This paradox sits at the heart of Weil’s work, which veers often into authoritarianism even as she condemns the totalitarian regimes which formed the backdrop to her thought. Both Augustine and Weil wrote against war-torn landscapes and saw how easily civilisation could give way to barbarism. Both were aware of the depths to which a human being could sink; both had loyalties not only to the City of God but to the people in front of them. A theology which gives preeminence to supernatural grace—and which thereby makes necessary a high degree of risk—is usually accompanied by a political theory which seeks to alleviate risk, whether to guide people towards grace or to limit the damage caused by those who refuse it. Coercion seems a small price to pay when the threat to the soul is so great.
In late antiquity, the end of this coercion was the salvation of the soul. In modernity its aims are much more limited: safety and production. A person matters not because of the dignity of each individually created soul but because of the instrumentalisation of their productive capacity and their ‘human rights’, which are claims of entitlement without teleology. A secularised universalism believes in salvation for none and maximum utility for all. Risk is minimised through state institutions designed for safeguarding (this, rather than education, is the principal purpose of schools.) In the absence of any framework for talking about souls, salvation, the high drama of human life with its great risks and rewards, inner lives and relationships are kept within a safe middle zone, the bounds of which are policed zealously. The pop-language of toxicity, abuse, trauma and healing is, I think, a consequence of this. There is a superficial insistence on protecting a person from anything that may destabilise them. Beneath this framework is a barely-acknowledged sense of real danger. A soul can be badly mangled without much effort. We go to great lengths not to think about this.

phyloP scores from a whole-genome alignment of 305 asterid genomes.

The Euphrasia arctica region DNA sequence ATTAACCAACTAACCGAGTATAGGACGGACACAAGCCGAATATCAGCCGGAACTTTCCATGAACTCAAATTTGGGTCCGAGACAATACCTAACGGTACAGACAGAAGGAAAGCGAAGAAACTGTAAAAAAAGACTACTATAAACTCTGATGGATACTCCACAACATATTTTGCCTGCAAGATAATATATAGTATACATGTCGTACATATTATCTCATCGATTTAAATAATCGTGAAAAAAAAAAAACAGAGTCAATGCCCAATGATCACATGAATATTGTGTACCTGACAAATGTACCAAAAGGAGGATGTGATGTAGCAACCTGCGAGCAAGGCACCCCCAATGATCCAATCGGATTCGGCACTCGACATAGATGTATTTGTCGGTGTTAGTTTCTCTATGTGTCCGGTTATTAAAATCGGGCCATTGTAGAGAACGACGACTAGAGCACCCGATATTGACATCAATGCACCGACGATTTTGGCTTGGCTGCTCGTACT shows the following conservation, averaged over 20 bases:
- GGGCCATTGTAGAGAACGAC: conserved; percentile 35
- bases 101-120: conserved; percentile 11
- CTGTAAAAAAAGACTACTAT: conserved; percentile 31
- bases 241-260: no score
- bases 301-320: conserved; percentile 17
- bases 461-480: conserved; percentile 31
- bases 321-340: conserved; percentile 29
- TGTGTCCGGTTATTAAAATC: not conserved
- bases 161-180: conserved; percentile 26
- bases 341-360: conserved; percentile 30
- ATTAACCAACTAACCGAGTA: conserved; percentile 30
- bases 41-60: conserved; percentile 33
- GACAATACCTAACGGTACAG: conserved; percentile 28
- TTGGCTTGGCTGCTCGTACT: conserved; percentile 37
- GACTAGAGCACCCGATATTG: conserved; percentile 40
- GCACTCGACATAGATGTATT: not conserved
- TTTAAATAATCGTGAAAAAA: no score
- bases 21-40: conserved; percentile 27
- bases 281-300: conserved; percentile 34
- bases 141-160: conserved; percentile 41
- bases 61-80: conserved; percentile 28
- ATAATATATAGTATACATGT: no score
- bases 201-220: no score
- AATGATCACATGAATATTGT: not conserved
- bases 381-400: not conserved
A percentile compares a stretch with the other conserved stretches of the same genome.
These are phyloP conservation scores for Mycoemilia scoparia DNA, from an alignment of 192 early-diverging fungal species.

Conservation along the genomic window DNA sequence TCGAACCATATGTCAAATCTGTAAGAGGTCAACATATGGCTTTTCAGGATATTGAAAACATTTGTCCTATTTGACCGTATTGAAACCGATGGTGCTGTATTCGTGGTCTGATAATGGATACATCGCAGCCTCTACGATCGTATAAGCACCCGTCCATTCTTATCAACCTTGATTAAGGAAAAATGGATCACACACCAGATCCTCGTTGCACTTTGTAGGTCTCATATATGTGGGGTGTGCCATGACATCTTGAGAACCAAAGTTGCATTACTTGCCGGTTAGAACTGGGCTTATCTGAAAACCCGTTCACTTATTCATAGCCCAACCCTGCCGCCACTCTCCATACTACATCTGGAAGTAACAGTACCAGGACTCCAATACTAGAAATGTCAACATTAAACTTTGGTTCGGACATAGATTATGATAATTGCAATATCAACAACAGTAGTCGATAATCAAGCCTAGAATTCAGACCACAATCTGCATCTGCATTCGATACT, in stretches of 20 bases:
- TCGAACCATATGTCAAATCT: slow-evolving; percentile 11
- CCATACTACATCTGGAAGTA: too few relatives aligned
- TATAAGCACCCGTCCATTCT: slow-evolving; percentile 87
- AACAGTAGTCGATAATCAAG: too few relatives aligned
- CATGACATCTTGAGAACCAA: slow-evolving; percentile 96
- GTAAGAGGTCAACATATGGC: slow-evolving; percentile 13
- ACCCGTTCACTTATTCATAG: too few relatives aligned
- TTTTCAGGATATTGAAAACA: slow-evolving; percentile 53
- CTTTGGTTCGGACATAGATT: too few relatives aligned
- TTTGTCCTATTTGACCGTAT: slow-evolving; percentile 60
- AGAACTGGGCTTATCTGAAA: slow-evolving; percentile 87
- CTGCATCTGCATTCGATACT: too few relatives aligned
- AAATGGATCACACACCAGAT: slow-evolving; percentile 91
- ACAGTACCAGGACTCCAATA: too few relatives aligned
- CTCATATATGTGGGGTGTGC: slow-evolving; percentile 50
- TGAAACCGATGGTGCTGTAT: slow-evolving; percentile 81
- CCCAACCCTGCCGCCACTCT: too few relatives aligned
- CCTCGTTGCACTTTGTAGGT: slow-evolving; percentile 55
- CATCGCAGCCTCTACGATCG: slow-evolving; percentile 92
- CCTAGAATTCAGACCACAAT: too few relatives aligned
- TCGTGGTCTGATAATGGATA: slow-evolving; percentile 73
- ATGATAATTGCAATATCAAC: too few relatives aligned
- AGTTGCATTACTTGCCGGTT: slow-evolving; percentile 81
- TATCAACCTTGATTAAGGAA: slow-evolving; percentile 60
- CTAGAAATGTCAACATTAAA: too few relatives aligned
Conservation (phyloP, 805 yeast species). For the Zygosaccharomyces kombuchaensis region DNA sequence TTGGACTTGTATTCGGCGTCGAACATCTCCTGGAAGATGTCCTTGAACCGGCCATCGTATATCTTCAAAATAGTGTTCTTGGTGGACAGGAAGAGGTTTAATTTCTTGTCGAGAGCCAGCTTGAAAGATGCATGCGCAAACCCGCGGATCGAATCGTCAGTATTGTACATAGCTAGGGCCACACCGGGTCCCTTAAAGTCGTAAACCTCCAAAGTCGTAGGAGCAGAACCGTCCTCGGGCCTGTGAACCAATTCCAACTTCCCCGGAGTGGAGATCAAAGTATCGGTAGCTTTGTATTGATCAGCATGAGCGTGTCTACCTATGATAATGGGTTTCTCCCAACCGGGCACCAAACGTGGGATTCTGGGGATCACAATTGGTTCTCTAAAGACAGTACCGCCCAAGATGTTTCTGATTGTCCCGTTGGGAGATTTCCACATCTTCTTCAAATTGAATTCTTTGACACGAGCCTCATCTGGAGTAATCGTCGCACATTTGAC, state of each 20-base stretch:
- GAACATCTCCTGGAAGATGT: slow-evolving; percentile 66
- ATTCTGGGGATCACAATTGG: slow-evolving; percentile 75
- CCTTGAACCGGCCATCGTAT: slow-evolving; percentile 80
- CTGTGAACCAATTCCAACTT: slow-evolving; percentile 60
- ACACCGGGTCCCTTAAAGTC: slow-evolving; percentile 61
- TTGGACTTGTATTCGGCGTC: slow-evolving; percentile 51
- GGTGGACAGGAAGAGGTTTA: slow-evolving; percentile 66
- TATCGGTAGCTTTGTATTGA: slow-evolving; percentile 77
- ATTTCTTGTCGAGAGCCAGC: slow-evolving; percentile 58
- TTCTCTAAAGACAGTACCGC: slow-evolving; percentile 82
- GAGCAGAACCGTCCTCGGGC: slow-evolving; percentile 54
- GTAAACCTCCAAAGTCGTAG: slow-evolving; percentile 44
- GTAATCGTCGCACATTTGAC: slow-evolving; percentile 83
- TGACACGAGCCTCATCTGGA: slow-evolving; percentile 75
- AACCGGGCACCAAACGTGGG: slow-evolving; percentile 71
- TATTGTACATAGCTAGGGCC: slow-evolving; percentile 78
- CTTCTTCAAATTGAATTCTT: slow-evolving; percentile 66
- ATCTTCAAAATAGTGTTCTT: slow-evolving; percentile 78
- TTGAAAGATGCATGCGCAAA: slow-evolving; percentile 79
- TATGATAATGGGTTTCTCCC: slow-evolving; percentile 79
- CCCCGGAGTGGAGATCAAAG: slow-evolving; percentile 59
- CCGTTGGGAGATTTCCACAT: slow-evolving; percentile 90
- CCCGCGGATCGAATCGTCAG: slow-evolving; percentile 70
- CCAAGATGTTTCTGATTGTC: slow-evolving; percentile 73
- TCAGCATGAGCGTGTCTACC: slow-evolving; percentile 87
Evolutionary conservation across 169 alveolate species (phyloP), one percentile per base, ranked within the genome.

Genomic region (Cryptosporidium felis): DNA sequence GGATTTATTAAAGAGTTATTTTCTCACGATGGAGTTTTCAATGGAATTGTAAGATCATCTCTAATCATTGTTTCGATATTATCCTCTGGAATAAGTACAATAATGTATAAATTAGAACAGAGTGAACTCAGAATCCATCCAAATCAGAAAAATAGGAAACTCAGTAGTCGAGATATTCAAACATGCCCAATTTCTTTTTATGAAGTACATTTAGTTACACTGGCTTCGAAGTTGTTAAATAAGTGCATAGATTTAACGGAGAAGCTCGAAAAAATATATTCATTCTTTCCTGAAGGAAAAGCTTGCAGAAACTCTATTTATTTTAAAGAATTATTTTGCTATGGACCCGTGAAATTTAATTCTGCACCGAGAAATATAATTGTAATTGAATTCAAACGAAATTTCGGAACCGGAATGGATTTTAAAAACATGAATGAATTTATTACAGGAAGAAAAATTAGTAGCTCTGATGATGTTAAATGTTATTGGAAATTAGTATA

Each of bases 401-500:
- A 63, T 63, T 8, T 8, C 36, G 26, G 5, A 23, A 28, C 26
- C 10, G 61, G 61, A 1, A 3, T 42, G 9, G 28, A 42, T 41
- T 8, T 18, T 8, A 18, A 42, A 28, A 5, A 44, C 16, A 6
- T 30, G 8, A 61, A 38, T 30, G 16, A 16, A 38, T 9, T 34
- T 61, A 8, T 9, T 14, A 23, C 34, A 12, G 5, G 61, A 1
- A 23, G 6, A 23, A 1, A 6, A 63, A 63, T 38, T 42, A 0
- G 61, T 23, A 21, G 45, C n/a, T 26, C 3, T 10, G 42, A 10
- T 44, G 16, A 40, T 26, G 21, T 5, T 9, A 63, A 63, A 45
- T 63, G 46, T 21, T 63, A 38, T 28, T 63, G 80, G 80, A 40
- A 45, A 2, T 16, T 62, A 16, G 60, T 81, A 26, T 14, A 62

The only ethical life risks living unethically. It accepts the risk that the very faculties that allow moral and rational life may be corrupted. The Christian entering the gladatorial arena could, at the last moment, be consumed by the terror of death and lash out in wild panic, killing her persecutors. It’s only by risking this possibility and enduring in faith until the end that she becomes a martyr.